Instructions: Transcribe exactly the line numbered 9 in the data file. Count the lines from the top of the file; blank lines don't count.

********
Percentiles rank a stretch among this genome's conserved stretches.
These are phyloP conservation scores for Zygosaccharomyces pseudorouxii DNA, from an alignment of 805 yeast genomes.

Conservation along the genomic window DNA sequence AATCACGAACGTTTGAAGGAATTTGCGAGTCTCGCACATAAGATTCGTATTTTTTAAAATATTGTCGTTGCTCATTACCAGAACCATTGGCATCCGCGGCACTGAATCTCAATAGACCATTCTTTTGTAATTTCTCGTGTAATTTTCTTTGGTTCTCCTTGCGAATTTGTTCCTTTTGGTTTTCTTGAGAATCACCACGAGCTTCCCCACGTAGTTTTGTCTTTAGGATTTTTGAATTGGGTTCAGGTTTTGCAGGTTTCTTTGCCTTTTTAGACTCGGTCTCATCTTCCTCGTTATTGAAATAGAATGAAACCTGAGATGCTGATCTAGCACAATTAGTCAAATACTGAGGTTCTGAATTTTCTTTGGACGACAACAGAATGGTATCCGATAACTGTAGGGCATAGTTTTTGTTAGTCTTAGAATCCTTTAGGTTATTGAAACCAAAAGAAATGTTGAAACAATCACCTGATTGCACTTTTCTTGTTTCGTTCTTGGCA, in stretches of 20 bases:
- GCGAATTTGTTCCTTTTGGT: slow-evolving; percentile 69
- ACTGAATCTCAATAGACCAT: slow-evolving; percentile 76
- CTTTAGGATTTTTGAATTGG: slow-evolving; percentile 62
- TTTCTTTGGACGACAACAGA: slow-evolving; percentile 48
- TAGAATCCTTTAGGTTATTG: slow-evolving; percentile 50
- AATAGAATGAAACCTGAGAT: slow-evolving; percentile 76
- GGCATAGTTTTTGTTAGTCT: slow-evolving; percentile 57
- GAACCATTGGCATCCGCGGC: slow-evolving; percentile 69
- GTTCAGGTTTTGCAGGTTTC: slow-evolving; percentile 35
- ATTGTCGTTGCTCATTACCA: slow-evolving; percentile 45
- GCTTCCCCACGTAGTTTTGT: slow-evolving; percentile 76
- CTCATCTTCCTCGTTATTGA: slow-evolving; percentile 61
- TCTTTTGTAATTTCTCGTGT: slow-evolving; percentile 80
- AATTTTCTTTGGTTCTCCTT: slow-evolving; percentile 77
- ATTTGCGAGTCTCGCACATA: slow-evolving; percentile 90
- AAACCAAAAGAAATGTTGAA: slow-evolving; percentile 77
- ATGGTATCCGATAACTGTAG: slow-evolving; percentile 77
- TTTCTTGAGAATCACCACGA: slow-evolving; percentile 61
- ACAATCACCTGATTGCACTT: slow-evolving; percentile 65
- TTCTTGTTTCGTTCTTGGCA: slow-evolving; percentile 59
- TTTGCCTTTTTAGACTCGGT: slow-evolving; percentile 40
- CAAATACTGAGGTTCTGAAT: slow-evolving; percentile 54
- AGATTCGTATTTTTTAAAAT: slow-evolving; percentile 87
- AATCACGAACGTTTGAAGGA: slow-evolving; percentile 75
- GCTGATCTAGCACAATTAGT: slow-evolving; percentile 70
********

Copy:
- AATAGAATGAAACCTGAGAT: slow-evolving; percentile 76